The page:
Ant Control in the Apiary

ghost ants J.L. Castner, UF/IFAS

Ants are one of a beekeeper’s most common pests, both in the apiary and in the honey house. Florida and the southeastern United States have a large and diverse ant fauna, with both native and exotic species. The vast majority of ant species have no impact on our bees or us. This 8-page fact sheet written by William H. Kern and published by the UF/IFAS Department of Entomology and Nematology describes the few pest species can cause serious problems and suggests ways to control the ants for healthier hives.

Florida Carpenter Ants

Figure 1.  Adult carpenter ant major worker. Credit: www.tamu.eduCarpenter ants are in the genus Camponotus, in which up to over 900 species have been described worldwide. They get their common name, “carpenter ant,” because some species excavate nests in wood. Carpenter ants are sometimes called bulldog ants or bull ants. However, not all species in the genus Camponotus are true carpenter ants because some nest in preformed cavities or in soil. This 5-page fact sheet was original published as part of Pests in and around the Florida Home, and was written by R. J. Vazquez, P. G. Koehler, R. M. Pereira, J. Warner, and R. H. Scheffrahn, and published by the UF Department of Entomology and Nematology, October 2013.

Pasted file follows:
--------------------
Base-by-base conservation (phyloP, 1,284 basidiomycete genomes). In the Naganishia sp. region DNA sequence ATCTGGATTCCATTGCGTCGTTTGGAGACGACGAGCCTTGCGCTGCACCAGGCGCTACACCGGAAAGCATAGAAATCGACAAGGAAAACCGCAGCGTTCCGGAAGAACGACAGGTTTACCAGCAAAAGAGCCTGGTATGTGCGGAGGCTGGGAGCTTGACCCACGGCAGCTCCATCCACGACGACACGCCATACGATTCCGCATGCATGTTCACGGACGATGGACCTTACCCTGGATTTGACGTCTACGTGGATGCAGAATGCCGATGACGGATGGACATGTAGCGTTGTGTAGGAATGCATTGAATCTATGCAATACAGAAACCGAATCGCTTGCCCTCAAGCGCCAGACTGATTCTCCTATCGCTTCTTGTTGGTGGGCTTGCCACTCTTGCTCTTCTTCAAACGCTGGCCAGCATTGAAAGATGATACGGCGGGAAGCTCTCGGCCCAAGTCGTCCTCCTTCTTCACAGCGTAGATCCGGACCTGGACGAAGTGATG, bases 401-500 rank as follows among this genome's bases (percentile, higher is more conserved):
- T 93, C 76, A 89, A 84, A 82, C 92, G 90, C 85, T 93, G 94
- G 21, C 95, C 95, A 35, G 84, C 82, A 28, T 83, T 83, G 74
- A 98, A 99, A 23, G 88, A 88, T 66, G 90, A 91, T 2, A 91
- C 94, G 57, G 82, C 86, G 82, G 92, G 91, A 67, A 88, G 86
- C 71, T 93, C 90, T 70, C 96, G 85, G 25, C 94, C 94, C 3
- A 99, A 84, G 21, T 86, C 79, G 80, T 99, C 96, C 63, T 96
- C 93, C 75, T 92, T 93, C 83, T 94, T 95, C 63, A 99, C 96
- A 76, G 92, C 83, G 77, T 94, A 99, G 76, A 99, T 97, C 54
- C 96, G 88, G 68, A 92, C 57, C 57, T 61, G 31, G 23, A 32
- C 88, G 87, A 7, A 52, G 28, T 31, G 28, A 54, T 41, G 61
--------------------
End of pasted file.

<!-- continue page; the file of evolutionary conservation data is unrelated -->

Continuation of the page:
Pavement ant Tetramorium caespitum (Linnaeus) (Insecta: Hymenoptera: Formicidae)

Figure 1.  A) Parallel rugae (ridges) running lengthwise on head. B) Antennae with 12 segments (dots representing each segment). C) Characteristic raised ridge at the antennal insertion. D) Antennal club 3-segmented. The pavement ant is one of the most commonly encountered ants in the United States. Since first introduced from Europe at the beginning of the nineteenth century, the ant has become well established and is prevalent in urban areas in the northern U.S. and parts of Canada. However, the extent of their invasiveness and severity as a pest is not well characterized. This 5-page fact sheet was written by Tyler Vitone and Andrea Lucky, and published by the UF Department of Entomology and Nematology, September 2014.

Dark Rover Ant: Brachymyrmex patagonicus Mayr (EENY498/IN899)

mounted worker of dark rover antThe dark rover ant is a tiny ant, native to Argentina and Paraguay, that was introduced relatively recently to the United States. It is established in the Gulf states and in some urban areas of Arizona and Nevada. It is a nuisance species because it invades and establishes nests in structures. This 6-page fact sheet was written by David Tamayo, and published by the UF Department of Entomology and Nematology, August 2011.

Integrated Pest Management (IPM) of the Caribbean Crazy Ant, Nylanderia (=Paratrechina) pubens (Forel) (ENY2006/IN889)

Caribbean crazy ants with their brood. Incidents of Caribbean crazy ant infestations are on the rise! These highly active ants are
annoying to residents and pets. And, they can cause short circuits and power outages if they infest electrical equipment. Learn how to identify and apply the principles of integrated pest management (IPM) to deal with these difficult pests in this 4-page fact sheet written by Dawn Calibeo and Faith Oi and published by the UF Department of Entomology and Nematology, July 2011.